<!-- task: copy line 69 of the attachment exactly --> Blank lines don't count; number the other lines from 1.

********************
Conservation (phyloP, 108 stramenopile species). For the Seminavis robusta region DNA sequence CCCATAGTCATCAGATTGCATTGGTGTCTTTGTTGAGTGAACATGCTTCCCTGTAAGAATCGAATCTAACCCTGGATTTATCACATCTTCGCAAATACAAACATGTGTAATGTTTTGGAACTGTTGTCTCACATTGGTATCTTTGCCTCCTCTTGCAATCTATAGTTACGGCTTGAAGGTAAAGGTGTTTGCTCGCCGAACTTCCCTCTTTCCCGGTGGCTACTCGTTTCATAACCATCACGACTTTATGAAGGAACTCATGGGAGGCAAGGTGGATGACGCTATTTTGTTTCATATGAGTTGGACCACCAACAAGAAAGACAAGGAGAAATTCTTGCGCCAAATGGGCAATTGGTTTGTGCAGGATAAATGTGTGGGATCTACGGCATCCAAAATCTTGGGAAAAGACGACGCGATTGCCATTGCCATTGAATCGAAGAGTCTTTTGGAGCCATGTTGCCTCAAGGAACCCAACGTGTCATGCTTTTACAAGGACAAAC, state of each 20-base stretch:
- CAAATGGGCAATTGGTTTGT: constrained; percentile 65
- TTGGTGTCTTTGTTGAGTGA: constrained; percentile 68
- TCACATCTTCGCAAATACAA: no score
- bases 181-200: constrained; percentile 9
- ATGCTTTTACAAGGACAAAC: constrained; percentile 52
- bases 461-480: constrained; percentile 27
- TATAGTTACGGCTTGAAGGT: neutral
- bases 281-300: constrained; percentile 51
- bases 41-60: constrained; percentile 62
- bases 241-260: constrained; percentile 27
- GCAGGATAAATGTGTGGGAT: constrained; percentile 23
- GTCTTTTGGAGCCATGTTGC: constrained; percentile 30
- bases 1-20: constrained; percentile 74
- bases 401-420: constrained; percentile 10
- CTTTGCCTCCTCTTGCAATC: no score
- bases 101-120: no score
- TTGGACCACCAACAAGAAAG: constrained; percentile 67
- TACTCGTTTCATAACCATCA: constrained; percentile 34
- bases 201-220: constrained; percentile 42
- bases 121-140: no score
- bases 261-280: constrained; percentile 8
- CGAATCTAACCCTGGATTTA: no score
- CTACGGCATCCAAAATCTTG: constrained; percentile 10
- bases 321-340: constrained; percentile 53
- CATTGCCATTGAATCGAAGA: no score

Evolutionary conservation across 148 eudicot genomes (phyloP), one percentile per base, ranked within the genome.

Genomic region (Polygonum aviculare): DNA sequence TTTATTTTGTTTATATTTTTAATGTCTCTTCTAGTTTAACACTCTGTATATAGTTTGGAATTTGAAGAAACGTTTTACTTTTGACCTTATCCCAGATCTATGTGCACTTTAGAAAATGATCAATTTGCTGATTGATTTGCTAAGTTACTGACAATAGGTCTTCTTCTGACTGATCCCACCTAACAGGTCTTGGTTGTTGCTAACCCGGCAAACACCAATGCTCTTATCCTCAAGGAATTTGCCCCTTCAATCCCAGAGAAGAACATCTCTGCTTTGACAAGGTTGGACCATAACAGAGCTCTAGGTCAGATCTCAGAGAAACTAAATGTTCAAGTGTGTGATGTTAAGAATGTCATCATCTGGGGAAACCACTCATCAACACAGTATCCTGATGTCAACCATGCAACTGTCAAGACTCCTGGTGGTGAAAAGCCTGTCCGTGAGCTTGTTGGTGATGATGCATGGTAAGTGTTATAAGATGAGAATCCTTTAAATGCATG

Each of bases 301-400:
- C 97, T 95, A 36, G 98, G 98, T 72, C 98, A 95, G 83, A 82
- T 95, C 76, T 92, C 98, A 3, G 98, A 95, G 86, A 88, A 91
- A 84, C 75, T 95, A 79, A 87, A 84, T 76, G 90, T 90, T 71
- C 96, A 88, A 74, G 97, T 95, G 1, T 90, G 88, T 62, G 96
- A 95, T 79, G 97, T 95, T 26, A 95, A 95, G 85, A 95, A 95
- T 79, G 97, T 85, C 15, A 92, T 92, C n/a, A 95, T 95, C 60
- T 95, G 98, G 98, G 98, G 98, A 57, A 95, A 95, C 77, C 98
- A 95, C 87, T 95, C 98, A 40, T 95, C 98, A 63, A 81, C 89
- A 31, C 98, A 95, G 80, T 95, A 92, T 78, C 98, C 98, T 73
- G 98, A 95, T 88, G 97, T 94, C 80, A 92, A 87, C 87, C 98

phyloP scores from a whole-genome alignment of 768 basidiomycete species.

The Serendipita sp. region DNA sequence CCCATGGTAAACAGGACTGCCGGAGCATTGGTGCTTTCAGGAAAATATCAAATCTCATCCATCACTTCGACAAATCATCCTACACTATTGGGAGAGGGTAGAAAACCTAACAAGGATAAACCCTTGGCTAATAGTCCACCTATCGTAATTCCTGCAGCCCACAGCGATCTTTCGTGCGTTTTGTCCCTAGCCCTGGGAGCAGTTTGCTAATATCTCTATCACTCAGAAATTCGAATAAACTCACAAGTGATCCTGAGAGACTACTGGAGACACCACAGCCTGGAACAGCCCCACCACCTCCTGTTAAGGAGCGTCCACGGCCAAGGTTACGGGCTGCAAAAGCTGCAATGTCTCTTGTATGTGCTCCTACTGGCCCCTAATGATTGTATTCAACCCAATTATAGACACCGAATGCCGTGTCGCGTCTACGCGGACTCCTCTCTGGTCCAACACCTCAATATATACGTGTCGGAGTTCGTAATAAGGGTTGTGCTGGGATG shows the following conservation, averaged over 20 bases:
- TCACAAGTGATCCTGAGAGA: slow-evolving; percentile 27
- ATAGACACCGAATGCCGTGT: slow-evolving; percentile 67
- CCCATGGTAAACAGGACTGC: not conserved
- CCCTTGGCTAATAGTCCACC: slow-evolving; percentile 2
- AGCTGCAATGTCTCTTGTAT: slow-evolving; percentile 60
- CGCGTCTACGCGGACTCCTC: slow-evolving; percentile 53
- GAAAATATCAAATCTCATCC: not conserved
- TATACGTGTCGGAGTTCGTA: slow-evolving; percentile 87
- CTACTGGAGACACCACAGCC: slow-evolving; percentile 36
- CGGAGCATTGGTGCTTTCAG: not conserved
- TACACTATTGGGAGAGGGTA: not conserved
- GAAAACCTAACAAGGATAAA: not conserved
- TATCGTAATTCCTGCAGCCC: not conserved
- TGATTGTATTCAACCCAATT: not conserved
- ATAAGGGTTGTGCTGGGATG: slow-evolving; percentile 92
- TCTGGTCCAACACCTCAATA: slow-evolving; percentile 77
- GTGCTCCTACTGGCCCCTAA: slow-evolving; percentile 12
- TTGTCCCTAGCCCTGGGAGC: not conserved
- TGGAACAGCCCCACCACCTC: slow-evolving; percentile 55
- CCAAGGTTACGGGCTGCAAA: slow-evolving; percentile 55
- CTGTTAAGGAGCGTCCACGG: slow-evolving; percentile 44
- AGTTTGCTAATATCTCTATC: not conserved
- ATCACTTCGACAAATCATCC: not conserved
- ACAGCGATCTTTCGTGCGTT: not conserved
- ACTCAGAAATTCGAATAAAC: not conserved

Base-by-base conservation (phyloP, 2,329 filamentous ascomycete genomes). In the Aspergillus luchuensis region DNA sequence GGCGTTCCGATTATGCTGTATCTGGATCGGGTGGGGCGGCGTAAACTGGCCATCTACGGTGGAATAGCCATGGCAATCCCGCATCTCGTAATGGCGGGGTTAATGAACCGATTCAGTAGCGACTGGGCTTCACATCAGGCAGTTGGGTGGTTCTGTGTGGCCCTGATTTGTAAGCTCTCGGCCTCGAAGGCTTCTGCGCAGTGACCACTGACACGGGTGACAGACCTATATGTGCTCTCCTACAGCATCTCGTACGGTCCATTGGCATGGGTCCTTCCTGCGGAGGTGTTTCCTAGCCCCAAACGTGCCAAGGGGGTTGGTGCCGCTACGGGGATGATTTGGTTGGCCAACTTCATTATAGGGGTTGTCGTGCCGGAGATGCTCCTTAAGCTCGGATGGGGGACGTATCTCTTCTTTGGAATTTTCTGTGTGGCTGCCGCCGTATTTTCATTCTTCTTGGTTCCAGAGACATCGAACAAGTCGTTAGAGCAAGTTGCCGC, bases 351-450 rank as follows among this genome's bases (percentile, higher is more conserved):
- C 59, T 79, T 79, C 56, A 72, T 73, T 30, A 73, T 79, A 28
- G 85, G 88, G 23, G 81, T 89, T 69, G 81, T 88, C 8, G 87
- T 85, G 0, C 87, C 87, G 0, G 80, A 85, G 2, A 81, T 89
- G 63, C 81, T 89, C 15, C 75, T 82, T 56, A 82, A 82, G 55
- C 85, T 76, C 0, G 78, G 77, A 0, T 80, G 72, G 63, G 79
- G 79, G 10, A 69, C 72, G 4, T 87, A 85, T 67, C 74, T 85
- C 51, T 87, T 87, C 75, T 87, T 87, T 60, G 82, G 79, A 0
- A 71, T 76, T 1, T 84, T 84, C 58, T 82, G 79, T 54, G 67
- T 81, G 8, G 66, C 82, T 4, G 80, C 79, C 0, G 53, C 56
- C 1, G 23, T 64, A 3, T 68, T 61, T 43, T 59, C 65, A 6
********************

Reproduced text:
- G 85, G 88, G 23, G 81, T 89, T 69, G 81, T 88, C 8, G 87